How do you balance work and family?

I think I am lucky and I thank God for that. We are good and they (family members) come for my shows once in a while.

What do you consider to be your biggest achievement as a theater practitioner?

The fact that I am still alive and a father are my biggest achievements.

If you were not a theatre practitioner, what would you have become?

I would have become a hairdresser or mechanic.

You often dress in traditional attire. What influences that?

That is what I feel comfortable wearing. I wear jeans a lot too. At times, I wear trainers and shirts. I just feel more comfortable with wearing traditional attire.

What are some of the notable achievements of Crown Troupe?

We have been around despite many odds. We would not have had this interview 25 years ago but we are having it now and that is because we have been around.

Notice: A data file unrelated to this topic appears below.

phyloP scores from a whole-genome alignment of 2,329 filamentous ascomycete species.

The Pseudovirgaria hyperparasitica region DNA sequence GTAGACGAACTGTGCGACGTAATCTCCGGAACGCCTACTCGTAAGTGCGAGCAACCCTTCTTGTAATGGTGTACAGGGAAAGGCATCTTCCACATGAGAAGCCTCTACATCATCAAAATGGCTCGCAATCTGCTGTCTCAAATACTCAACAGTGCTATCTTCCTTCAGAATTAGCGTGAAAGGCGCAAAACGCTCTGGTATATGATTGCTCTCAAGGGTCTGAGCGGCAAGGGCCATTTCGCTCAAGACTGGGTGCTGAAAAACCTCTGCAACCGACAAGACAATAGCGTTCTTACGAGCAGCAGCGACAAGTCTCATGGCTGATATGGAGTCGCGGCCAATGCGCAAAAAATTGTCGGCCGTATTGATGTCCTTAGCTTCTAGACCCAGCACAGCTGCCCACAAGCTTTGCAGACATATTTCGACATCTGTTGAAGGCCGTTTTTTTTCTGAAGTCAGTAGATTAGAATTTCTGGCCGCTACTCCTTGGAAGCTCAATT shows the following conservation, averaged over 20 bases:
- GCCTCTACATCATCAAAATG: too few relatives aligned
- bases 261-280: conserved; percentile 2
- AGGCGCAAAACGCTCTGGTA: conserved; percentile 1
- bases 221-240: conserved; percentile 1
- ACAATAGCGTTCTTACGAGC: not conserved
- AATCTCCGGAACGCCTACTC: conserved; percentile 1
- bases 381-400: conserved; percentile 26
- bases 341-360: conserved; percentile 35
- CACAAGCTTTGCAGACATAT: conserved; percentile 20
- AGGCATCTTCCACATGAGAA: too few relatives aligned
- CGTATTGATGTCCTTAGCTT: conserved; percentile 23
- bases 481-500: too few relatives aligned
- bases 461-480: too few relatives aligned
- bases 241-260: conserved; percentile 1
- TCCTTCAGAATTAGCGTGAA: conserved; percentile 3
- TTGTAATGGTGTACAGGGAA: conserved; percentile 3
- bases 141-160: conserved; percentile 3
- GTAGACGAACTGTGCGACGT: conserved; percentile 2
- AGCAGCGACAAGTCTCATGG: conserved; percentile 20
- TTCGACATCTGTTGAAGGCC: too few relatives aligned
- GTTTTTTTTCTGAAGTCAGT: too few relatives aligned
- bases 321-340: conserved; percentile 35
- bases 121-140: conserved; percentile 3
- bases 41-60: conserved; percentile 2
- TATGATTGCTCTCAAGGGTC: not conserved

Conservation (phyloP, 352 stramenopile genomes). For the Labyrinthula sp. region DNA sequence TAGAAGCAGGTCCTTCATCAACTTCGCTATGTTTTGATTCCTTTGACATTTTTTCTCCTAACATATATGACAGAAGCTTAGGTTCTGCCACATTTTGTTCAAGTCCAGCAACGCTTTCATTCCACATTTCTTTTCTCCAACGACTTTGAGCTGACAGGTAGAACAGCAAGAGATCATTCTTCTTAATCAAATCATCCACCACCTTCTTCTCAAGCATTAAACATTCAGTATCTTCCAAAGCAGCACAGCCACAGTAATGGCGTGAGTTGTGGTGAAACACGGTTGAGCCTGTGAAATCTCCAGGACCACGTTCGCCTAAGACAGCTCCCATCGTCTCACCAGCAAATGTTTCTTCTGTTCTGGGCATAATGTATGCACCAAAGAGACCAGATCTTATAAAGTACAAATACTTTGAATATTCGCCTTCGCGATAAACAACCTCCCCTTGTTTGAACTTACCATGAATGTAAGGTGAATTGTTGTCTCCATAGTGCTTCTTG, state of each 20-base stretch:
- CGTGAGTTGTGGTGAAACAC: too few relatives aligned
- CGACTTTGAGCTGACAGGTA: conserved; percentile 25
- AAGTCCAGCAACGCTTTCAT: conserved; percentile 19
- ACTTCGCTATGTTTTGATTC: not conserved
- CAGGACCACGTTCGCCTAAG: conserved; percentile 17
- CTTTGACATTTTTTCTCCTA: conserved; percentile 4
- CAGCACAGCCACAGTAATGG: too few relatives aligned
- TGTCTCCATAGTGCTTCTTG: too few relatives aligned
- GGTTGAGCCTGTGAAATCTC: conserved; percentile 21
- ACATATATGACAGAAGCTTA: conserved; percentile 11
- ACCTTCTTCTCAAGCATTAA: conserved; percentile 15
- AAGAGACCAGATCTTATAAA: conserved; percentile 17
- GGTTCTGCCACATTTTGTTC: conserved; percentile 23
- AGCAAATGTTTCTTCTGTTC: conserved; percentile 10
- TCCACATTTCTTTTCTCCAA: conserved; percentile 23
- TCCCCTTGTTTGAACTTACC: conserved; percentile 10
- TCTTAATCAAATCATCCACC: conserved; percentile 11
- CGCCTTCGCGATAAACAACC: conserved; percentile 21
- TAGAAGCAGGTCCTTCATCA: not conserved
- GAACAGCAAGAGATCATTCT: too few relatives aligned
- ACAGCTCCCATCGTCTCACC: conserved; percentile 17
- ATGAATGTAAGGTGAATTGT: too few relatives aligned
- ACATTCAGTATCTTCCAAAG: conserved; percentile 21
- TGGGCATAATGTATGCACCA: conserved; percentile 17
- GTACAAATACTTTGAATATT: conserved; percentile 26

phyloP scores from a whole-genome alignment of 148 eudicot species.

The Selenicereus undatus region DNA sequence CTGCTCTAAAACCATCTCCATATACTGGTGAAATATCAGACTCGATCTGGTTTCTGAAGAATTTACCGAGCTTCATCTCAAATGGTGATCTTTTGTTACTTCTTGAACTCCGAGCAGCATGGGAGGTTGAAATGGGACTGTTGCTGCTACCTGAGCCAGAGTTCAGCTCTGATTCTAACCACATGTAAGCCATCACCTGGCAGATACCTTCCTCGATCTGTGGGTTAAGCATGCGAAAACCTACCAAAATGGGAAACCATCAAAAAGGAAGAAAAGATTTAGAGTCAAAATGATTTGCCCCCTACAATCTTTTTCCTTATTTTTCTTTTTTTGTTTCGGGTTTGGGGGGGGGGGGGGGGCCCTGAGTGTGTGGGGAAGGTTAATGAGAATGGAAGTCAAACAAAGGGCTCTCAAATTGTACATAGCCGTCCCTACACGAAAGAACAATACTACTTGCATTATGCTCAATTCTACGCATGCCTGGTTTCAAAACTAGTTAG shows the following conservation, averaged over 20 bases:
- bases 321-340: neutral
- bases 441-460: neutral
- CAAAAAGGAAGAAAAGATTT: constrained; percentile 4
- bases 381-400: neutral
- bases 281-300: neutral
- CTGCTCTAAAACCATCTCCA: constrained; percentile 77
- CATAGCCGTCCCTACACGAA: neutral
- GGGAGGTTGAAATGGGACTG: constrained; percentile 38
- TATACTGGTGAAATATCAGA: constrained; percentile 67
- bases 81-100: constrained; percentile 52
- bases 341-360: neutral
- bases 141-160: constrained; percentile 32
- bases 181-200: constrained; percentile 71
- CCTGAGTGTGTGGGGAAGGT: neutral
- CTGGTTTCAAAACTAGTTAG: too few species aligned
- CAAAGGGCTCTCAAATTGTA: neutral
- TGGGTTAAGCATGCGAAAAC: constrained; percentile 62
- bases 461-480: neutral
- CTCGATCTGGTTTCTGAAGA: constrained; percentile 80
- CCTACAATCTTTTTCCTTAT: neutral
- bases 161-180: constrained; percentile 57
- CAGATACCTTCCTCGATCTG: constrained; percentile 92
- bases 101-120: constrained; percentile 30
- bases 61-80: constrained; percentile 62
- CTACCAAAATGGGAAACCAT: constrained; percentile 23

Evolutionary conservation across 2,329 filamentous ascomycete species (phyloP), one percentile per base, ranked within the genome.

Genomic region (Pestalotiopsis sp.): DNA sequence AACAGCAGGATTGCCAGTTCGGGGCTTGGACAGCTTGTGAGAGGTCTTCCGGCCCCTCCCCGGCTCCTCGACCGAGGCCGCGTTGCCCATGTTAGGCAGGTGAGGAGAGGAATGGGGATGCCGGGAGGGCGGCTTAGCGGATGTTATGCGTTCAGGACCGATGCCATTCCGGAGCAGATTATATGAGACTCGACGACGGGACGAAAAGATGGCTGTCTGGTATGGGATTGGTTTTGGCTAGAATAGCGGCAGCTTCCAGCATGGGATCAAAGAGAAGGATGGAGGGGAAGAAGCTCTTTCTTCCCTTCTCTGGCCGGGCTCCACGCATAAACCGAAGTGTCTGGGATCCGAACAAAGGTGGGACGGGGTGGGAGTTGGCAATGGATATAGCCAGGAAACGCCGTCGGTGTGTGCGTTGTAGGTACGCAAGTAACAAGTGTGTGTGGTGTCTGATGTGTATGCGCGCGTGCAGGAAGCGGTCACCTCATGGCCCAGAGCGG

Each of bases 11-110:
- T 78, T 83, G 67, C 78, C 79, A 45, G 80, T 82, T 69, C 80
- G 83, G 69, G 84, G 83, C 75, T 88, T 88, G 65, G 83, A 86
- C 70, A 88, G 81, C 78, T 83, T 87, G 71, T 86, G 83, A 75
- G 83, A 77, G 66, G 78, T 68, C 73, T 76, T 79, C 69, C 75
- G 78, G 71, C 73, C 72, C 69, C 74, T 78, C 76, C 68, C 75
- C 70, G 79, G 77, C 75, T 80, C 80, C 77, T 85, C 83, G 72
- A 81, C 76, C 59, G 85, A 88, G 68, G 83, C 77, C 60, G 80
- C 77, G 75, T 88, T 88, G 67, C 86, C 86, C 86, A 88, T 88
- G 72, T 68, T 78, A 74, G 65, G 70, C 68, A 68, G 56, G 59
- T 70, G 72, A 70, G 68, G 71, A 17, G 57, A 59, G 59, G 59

What are the downsides of being a theatre practitioner?

We face many struggles all the time. Sometimes, I wish I could just stay in my house and people would come to watch my plays. When it comes to other professions like medicine and law, people go to meet them. But in our profession, it feels like we are going to meet people or they are doing us a favour. That can be a bit discouraging.

Will you encourage any of your children to become full-time theatre practitioners?

Yes, I will. But, I will also advise them to learn something else.

 What are your hobbies?

I love to travel to new places in company with friends. I like to be happy. Happiness is my hobby.JAMB Result

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Emediong Ekpe

Emediong Ekpe is a graduate of English. A professional Sports journalist/analyst, and a spoken word artist. He is passionate about decimating information and putting smiles on people's faces via news writing.